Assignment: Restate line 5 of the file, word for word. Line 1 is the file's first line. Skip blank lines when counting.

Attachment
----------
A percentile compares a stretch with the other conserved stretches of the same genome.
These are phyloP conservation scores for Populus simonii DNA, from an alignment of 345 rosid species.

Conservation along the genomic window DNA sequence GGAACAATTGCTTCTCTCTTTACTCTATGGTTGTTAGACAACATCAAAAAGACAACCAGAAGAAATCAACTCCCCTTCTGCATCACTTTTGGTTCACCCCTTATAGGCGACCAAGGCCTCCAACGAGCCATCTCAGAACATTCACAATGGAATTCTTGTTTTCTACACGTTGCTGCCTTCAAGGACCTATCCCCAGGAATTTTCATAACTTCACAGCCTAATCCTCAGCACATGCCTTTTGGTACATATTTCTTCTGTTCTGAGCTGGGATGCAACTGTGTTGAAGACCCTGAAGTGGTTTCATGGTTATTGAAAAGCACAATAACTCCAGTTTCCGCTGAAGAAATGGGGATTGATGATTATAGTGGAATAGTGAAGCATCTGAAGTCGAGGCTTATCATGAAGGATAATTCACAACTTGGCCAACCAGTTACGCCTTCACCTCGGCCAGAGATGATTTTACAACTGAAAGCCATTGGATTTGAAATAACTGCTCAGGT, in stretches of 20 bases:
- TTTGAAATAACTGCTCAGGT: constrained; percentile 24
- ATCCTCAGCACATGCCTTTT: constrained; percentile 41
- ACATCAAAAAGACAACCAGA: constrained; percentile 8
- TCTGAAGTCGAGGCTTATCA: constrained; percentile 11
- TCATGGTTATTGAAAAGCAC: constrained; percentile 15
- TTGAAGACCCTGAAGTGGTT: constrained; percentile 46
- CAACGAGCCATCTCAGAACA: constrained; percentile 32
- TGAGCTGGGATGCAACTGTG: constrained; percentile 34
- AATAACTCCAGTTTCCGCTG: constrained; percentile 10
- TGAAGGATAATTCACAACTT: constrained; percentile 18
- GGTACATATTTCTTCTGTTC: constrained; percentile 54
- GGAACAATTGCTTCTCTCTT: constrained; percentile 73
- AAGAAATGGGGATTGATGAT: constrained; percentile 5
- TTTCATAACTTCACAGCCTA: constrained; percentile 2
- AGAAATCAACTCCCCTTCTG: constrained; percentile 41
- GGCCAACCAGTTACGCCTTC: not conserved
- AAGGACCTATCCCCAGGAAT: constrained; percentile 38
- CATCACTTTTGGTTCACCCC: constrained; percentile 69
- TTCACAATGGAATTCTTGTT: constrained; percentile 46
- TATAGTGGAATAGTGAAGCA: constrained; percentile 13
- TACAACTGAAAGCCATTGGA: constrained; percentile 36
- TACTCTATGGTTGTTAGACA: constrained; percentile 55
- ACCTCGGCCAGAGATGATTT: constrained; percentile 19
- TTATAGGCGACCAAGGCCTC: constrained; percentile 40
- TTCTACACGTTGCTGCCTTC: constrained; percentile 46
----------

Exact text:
- ATCCTCAGCACATGCCTTTT: constrained; percentile 41